Wednesday, June 29, 2011

Fear and Loathing in the Art World

Fear and Loathing: The Board Game.
Two bags of grass? Check.

Seventy-five pellets of mescaline? Check.

Five sheets of high-powered blotter acid? Check.

Challenge, Dose and Adventure cards? What!!??

In a move that would put a smirk on Hunter S Thompson's face is a mixed media work of art that you may have seen in some form or another on the Interweb from Los Angeles native Jonathan Baldwin. And while we can no longer get into the mind of the good doctor we can delve into the mind of the artist.


"...a saltshaker half-full of cocaine, and a whole galaxy of multi-colored uppers, downers, screamers, laughers..."

Reality is a strange concept. Creating abstract works of art is an even stranger reality, especially art based on another art form as Fear and Loathing: The Board Game is. Jonathan wanted to capture the "reckless adventure" of Thompson's work by "combining it with common themes of errant behavior - a mobile suitcase that houses 'drugs' and a game that commits you to an entire weekend of fun or tragedy."

Channeling Raoul Duke isn't recommended at the best of times but if one could one may find parallels in Duke's thought processes and Baldwin's source of inspiration. "Most of my creative inspiration comes from trying to capture a part of the world that many people don't usually think about or even knows exists," he says while adding that finding the right combination of "exploring, teaching, and visual stimulation is key to my creative process."
Psychedelic board.
So how much drugs did the artist partake in while formulating his work? You'd be surprised to learn that Baldwin insists that he did not experiment himself. "Drugs are never part of my creative process," he says adamantly. "They might spark some creative catalyst but the execution is mostly a sober process."

When pressed further he is willing to admit that, "During the design/building of the game I think I almost OD'd on caffeine..." Baldwin also finds inspiration in music. "I don't think my muscles would work properly without some form of music in the background...at the moment he was listening to: Fever Ray, DJ Rupture, Dan Deacon and A Tribe Called Quest."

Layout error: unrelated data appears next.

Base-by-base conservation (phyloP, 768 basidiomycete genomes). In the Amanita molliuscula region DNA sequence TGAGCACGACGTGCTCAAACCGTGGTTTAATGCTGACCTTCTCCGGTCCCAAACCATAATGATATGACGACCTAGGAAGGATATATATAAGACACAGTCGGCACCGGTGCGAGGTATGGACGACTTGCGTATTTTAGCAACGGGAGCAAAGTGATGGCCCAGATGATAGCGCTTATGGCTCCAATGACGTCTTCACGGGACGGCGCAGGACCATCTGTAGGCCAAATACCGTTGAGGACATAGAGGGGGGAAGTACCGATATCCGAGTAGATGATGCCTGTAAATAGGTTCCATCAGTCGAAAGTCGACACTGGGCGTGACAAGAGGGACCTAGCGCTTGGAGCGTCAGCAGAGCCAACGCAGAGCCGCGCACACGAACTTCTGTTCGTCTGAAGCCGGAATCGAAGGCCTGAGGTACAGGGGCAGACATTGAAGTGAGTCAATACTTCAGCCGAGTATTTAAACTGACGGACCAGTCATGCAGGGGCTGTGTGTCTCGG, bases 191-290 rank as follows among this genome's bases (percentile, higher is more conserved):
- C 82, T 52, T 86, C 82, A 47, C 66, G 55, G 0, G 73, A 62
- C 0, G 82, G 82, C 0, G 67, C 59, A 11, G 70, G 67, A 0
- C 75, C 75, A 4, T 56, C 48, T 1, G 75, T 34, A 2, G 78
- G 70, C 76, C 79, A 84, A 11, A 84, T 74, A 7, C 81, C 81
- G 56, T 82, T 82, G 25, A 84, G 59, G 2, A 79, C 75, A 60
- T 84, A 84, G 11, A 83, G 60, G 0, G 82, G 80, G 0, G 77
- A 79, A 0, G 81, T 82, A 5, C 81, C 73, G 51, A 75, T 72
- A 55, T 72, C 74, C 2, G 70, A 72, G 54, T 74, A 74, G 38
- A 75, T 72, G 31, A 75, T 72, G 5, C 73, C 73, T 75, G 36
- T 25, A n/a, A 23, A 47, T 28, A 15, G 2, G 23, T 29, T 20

"Also, a quart of tequila, a quart of rum, a case of beer, a pint of raw ether, and two dozen amyls. Not that we needed all that for the trip, but once you get into locked a serious drug collection, the tendency is to push it as far as you can."

Like a good chemist, Baldwin researched his "drugs." "To balance out the juvenile, the game is systematically detailed in organic chemistry to anchor down to a valuable lesson." if nothing else Fear and Loathing: The Board Game is a study in detail. Baldwin went to the trouble of creating the aforementioned Challenge, Dose and Adventure game cards. "I wrote all of the cards and all of the rules. I learned all of the science behind the chemistry from Erowid. and the Something Awful Forums."

For those of you out there who are not up to speed on your pharmaceuticals, Erowid is a source of info on psychoactive plants and chemicals. As for something awful...nothing good comes from something awful.
But I wanna be the race car!
Baldwin also sees a correlation between science and his art. The graduate from the University of Southern California's Roski School of Fine Arts has used his natural curiosity to explore scientific principles for as long as he can remember. "I am as interested in the process behind creation of art as I am the final product. The same applies for various scientific fields - I am always curious to find out how a theory or study came about and how it will affect the rest of humanity. In that way, art and design are a form of manipulation in the subconscious and it's interesting to work with that idea."

Today, Jonathan is a graduate student at Parsons, The New School for Design in NYC, in the Design and Technology department. The focus of his research at Parsons is in ad hoc wireless mesh networks and sustainable mesh communities, through social networking/gaming, interdependence, trust and a peer to peer economy.

He has also been working intermittently with the Large Hadron Collider at CERN, in Geneva, Switzerland. His artistic leanings are still evident and Jonathan recently directed and animated a music video for the group about theoretical quantum physics and the ATLAS detector. Who says science can't be fun?

"There was only one road back to L.A. - U.S. Interstate 15. Just a flat-out high speed burn through Baker and Barstow and Berdoo. Then onto the Hollywood Freeway, and straight on into frantic oblivion. Safety. Obscurity. Just another freak, in the freak kingdom."

Fear and Loathing: The Board Game is an involved work of art with many different components and paraphernalia not readily available. As an art director on independent films, Baldwin learned a thing or two about acquiring props on the cheap. A talent that came in handy in assembling Fear and Loathing: The Board Game. "I bought most of the materials at hardware/thrift/craft stores, but the medicine bottles were definitely the hardest to obtain since only a pharmacist can handle unlabeled prescription bottles." Fortunately for the artist he was able "to find a rather shady medical supply store..."

Shady medical supply stores aside Baldwin has to issue a disclaimer with his work. Owing to potential legal issues there is no dosage scale or glass pipe included with his work. two items essential for any good trip but not necessarily essential for good art. These legal issues also hampered his attempts at marketing his work as an actual board game. "I tried to market it once, but was respectfully declined due to liability."

To cover our ass we are posting our own disclaimer - all quotes not attributed to the artist Jonathan Baldwin are attributed to the author Hunter S Thompson and his work, Fear and Loathing in Las Vegas.